101. all in the single body,
  102. and when you control
    individual folding joints,
  103. you'll be able to achieve
    soft motions like that
  104. upon your command.
  105. Instead of being a single robot that is
    specifically made for a single task,
  106. robogamis are optimized to do multi-tasks.
  107. And this is quite important
  108. for the difficult and unique
    environments on the Earth
  109. as well as in space.
  110. Space is a perfect
    environment for robogamis.

  111. You cannot afford to have
    one robot for one task.
  112. Who knows how many tasks
    you will encounter in space?
  113. What you want is a single robotic platform
    that can transform to do multi-tasks.
  114. What we want is a deck
    of thin robogami modules
  115. that can transform to do multiples
    of performing tasks.
  116. And don't take my word for it,
  117. because the European Space Agency
    and Swiss Space Center
  118. are sponsoring this exact concept.
  119. So here you see a couple of images
    of reconfiguration of robogamis,

  120. exploring the foreign land
    aboveground, on the surface,
  121. as well as digging into the surface.
  122. It's not just exploration.
  123. For astronauts, they need additional help,
  124. because you cannot afford
    to bring interns up there, either.
  125. (Laughter)

  126. They have to do every tedious task.

  127. They may be simple,
  128. but super interactive.
  129. So you need robots
    to facilitate their experiments,
  130. assisting them with the communications
  131. and just docking onto surfaces to be
    their third arm holding different tools.
  132. But how will they be able
    to control robogamis, for example,
  133. outside the space station?
  134. In this case, I show a robogami
    that is holding space debris.
  135. You can work with your vision
    so that you can control them,
  136. but what would be better
    is having the sensation of touch
  137. directly transported onto
    the hands of the astronauts.
  138. And what you need is a haptic device,
  139. a haptic interface that recreates
    the sensation of touch.
  140. And using robogamis, we can do this.
  141. This is the world's
    smallest haptic interface

  142. that can recreate a sensation of touch
    just underneath your fingertip.
  143. We do this by moving the robogami
  144. by microscopic and macroscopic
    movements at the stage.
  145. And by having this, not only
    will you be able to feel
  146. how big the object is,
  147. the roundness and the lines,
  148. but also the stiffness and the texture.
  149. Alex has this interface
    just underneath his thumb,
  150. and if he were to use this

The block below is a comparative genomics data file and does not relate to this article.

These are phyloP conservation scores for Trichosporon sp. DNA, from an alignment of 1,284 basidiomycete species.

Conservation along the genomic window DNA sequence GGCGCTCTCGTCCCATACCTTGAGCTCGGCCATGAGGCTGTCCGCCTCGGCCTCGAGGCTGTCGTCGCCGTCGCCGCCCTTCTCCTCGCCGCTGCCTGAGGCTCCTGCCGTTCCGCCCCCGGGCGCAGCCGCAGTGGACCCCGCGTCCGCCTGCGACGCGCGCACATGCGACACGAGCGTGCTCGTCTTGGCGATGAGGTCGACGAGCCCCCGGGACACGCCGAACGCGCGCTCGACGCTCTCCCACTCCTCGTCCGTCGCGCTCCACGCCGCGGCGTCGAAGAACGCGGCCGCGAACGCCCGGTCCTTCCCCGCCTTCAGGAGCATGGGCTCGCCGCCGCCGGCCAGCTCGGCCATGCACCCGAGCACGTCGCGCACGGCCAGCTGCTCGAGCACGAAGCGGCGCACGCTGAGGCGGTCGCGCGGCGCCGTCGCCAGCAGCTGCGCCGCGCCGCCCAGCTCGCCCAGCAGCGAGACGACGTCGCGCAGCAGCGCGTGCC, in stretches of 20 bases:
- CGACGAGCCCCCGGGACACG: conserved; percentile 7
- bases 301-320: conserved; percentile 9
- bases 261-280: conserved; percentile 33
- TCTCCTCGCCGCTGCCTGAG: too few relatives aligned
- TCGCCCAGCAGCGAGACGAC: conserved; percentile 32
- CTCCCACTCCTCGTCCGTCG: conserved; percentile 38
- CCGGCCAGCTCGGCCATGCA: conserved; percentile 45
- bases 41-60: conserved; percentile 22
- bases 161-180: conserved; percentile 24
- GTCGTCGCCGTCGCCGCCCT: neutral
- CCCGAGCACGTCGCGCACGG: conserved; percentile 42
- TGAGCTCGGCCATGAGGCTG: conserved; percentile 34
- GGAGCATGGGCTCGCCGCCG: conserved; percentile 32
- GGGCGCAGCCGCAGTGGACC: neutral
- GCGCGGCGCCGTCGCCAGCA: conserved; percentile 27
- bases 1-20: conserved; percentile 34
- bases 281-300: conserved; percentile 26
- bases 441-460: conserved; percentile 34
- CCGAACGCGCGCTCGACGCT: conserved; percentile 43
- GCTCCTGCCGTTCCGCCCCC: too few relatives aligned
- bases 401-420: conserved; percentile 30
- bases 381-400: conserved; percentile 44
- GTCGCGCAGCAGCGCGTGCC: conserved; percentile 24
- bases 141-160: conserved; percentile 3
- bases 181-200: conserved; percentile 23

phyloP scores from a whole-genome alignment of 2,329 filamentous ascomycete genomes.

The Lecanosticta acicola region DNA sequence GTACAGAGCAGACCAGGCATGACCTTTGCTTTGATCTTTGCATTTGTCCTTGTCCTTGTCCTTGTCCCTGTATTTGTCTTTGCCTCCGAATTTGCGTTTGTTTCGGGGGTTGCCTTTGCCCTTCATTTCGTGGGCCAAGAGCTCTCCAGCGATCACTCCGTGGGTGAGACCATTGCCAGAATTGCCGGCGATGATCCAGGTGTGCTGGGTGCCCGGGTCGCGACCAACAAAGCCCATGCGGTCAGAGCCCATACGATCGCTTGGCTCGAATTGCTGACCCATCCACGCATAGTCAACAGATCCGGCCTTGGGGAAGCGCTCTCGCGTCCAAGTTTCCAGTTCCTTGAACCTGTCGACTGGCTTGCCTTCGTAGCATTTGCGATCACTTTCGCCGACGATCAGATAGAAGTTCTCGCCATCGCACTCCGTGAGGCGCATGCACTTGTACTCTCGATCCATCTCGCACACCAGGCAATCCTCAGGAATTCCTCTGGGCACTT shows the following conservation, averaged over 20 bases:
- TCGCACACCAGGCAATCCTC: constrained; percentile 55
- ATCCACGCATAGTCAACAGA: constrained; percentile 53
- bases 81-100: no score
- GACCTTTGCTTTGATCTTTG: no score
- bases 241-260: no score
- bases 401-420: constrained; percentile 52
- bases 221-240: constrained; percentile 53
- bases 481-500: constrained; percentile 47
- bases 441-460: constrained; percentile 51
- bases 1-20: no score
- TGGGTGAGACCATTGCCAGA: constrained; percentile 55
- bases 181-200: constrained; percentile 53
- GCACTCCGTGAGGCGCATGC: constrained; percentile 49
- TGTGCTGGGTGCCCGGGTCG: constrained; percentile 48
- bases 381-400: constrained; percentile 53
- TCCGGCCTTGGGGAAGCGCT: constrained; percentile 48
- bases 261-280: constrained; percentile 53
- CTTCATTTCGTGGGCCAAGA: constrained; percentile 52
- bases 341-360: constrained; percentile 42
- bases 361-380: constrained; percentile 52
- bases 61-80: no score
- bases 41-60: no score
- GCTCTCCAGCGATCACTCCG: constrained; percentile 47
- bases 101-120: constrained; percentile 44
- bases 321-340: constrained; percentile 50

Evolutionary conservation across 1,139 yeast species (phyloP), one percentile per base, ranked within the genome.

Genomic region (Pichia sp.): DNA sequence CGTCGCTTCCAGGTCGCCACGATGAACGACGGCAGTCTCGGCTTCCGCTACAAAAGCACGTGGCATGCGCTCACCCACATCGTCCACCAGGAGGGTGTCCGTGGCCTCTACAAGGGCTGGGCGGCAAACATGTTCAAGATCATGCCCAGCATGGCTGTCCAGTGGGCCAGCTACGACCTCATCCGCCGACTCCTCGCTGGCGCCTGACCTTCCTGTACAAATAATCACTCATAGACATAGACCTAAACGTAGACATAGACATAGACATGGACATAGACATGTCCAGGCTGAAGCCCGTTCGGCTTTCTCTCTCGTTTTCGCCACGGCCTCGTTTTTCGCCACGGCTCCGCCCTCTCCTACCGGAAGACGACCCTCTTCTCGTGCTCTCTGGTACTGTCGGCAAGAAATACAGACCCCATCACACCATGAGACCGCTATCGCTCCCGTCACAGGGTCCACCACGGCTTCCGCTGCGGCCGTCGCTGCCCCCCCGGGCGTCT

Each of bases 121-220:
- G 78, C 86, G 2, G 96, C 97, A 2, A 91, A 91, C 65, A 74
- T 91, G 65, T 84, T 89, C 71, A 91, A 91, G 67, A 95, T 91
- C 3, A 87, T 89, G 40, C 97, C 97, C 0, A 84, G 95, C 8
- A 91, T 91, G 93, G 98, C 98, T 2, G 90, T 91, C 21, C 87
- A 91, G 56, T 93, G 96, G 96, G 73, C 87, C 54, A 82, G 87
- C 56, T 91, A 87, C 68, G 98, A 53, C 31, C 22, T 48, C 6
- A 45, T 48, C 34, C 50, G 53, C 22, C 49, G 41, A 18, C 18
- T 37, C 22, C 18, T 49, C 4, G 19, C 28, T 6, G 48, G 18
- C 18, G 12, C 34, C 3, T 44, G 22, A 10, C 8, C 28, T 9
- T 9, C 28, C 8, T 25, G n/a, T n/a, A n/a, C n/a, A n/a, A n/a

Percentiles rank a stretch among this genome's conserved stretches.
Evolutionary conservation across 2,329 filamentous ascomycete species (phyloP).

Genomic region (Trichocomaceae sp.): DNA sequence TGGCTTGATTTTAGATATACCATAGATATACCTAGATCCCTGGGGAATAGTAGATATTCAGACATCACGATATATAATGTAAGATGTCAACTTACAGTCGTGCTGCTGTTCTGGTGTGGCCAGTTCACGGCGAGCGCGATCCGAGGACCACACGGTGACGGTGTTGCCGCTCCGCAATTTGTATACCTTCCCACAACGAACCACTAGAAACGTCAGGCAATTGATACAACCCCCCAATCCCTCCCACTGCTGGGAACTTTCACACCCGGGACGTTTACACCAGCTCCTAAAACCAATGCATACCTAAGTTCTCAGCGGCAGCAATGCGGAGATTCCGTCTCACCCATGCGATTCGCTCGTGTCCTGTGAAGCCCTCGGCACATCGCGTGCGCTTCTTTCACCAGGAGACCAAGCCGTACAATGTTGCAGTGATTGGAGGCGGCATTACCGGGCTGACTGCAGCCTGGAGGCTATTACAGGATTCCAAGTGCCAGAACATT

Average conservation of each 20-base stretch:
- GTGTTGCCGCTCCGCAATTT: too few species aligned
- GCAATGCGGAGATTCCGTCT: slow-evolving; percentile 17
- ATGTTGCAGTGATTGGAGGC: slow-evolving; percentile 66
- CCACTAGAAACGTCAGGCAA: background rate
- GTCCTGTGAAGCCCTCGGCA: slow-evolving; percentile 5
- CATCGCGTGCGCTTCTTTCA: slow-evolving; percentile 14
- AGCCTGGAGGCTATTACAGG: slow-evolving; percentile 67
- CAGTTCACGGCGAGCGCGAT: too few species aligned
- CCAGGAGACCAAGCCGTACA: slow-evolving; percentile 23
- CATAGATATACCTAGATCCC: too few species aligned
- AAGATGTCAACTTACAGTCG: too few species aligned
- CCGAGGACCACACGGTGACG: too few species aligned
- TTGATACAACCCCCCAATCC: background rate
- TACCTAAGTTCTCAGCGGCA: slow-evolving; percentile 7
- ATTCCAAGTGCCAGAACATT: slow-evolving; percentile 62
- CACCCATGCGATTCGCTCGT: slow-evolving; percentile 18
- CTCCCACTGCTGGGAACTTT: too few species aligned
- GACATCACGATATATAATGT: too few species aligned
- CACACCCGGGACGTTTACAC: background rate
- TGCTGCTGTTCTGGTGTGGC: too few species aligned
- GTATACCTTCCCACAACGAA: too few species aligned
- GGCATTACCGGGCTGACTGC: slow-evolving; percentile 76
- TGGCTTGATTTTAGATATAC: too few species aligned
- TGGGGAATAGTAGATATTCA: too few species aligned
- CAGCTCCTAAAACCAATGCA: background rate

with VR goggles and hand controllers,
  151. now the virtual reality
    is no longer virtual.
  152. It becomes a tangible reality.
  153. The blue ball, red ball
    and black ball that he's looking at
  154. is no longer differentiated by colors.
  155. Now it is a rubber blue ball,
    sponge red ball and billiard black ball.
  156. This is now possible.
  157. Let me show you.
  158. This is really the first time
    this is shown live

  159. in front of a public grand audience,
  160. so hopefully this works.
  161. So what you see here
    is an atlas of anatomy
  162. and the robogami haptic interface.
  163. So, like all the other
    reconfigurable robots,
  164. it multitasks.
  165. Not only is it going to serve as a mouse,
  166. but also a haptic interface.
  167. So for example, we have a white background
    where there is no object.

  168. That means there is nothing to feel,
  169. so we can have a very,
    very flexible interface.
  170. Now, I use this as a mouse
    to approach skin,
  171. a muscular arm,
  172. so now let's feel his biceps,
  173. or shoulders.
  174. So now you see
    how much stiffer it becomes.
  175. Let's explore even more.
  176. Let's approach the ribcage.
  177. And as soon as I move
    on top of the ribcage
  178. and between the intercostal muscles,
  179. which is softer and harder,
  180. I can feel the difference
    of the stiffness.
  181. Take my word for it.
  182. So now you see, it's much stiffer
    in terms of the force
  183. it's giving back to my fingertip.
  184. So I showed you the surfaces
    that aren't moving.

  185. How about if I were to approach
    something that moves,
  186. for example, like a beating heart?
  187. What would I feel?
  188. (Applause)

  189. This can be your beating heart.

  190. This can actually be inside your pocket
  191. while you're shopping online.
  192. Now you'll be able to feel the difference
    of the sweater that you're buying,
  193. how soft it is,
  194. if it's actually cashmere or not,
  195. or the bagel that you're trying to buy,
  196. how hard it is or how crispy it is.
  197. This is now possible.
  198. The robotics technology is advancing
    to be more personalized and adaptive,

  199. to adapt to our everyday needs.
  200. This unique specie
    of reconfigurable robotics
  201. is actually the platform to provide
    this invisible, intuitive interface
  202. to meet our exact needs.
  203. These robots will no longer look like
    the characters from the movies.
  204. Instead, they will be whatever
    you want them to be.
  205. Thank you.

  206. (Applause)